My brother had a fried shrimp dinner, which was really a throwback to the 1950s. He substituted their homemade chips for fries, and loved them. My husband had the meat loaf, which he enjoyed very much.
All dinners come with a choice of a homemade wheat or white roll. Both were good; the wheat was the better of the two.
The had a list of pies on a whiteboard. I chose cherry; my brother had French silk. He really enjoyed his pie. My cherry pie was fine, although it was right out of the refrigerator and cold. The waitress had offered to heat it up. I probably should have taken her up on it.
We had a nice time looking around Cedar Falls. The area by the hotel -- Main Street -- has a lot of neat shops, including an art supply shop where they were selling a print to raise money to rebuild the 1920's Art Deco bath house that washed away in the flood in 2008. http://www.islandparkbeachhouse.org/Pages/History.aspx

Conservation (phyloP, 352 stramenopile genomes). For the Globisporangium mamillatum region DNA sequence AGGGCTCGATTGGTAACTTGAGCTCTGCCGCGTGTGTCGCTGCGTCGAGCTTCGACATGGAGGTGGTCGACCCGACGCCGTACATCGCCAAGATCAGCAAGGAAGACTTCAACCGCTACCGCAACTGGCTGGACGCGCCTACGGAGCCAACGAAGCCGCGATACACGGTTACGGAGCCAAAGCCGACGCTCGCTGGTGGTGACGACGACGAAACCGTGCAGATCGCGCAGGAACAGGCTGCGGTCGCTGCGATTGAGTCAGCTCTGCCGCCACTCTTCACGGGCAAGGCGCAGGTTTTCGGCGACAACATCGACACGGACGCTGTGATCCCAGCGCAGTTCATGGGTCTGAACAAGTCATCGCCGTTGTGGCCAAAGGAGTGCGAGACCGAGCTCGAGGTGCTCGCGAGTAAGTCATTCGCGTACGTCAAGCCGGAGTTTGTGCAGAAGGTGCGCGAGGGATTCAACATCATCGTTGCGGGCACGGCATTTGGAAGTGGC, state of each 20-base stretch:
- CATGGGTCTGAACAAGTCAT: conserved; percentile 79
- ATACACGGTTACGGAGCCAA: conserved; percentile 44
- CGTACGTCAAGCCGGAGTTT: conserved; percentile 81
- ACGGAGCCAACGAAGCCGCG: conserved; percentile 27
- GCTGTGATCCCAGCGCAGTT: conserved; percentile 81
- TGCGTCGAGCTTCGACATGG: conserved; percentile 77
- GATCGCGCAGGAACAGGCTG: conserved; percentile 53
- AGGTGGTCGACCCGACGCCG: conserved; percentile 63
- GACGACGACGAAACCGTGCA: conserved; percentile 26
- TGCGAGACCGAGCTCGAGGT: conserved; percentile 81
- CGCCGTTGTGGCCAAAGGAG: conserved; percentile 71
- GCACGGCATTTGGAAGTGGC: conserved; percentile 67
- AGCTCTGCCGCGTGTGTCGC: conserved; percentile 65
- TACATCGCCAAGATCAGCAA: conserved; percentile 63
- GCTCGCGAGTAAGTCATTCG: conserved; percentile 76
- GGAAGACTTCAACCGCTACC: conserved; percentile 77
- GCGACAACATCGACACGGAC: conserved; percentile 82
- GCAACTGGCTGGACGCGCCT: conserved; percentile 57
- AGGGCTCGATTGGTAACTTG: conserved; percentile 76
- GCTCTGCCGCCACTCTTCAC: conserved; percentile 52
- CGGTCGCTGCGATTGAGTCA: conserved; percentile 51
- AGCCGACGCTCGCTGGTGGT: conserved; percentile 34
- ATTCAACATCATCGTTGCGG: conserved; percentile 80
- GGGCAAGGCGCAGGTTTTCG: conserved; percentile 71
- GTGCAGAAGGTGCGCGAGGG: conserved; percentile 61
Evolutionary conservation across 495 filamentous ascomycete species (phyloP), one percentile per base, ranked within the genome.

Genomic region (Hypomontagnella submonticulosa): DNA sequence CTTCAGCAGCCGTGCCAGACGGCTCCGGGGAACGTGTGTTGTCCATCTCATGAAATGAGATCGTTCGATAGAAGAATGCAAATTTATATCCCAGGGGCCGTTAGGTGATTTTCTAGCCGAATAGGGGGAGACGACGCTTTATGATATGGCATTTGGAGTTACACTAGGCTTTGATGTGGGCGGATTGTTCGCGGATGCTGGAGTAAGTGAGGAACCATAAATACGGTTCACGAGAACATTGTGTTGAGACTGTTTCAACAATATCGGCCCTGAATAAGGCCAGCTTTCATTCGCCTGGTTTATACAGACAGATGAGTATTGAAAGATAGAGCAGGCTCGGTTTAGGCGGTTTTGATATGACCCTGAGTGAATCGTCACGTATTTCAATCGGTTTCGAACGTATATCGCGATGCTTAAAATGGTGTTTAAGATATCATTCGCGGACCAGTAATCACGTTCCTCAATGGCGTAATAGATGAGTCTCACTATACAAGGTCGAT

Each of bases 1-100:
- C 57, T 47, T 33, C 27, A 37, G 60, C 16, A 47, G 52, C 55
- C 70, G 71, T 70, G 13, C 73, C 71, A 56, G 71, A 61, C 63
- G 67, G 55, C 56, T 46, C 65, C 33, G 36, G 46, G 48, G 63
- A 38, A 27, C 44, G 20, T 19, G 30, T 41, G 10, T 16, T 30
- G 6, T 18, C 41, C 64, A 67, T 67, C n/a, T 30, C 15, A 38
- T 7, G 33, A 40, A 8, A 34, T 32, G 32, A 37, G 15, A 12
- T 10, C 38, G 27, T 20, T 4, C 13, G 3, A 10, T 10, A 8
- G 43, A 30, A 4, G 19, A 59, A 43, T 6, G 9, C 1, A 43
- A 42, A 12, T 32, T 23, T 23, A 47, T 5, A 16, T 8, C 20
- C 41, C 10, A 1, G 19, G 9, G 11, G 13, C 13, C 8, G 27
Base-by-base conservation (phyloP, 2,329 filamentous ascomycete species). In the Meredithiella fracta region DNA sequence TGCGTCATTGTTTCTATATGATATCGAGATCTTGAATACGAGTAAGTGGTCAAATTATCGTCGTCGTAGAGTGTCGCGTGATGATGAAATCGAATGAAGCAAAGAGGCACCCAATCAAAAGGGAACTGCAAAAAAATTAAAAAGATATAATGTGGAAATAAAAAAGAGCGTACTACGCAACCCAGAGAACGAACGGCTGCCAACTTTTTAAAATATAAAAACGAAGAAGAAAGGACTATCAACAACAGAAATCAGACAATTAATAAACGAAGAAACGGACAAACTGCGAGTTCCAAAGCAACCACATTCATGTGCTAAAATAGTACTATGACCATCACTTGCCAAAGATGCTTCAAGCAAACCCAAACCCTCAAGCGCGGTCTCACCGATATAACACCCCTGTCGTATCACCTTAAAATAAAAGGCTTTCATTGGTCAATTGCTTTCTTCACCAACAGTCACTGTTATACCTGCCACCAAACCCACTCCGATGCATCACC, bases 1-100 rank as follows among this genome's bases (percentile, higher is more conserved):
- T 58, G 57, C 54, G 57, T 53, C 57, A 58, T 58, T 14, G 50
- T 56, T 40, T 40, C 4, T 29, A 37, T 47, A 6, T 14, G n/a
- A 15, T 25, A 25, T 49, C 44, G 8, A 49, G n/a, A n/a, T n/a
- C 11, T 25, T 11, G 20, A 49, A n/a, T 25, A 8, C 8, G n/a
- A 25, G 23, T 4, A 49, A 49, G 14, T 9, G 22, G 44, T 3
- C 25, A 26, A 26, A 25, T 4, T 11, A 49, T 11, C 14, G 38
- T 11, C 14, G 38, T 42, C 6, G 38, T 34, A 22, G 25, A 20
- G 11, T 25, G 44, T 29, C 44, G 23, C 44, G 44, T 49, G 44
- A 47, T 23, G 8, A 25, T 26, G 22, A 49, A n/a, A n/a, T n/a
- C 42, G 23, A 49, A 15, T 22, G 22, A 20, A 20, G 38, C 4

There's a band shell in a park behind the hotel, and the municipal band has concerts on Tuesday nights (we were there on Wednesday and Thursday, alas). There are also several historic buildings, including an old gas station and an ice house, all worth a visit, though unfortunately they weren't open at the times we were there, so we only got to see the exterior. http://www.cfhistory.org/
On Thursday morning, we drove out to Gravy's Diner
Although it is retro in feel, I think it opened under the current ownership fairly recently. It's one of those diners with formica-topped tables and a 1950s ambience. I had a waffle, and it was tasty. My husband and brother each had egg-bacon-hash brown breakfasts, and enjoyed them.
Then we headed up to Mason City. We got there shortly after 11:00 -- just in time to take a docent-led tour of the Frank Lloyd Wright-designed Park Inn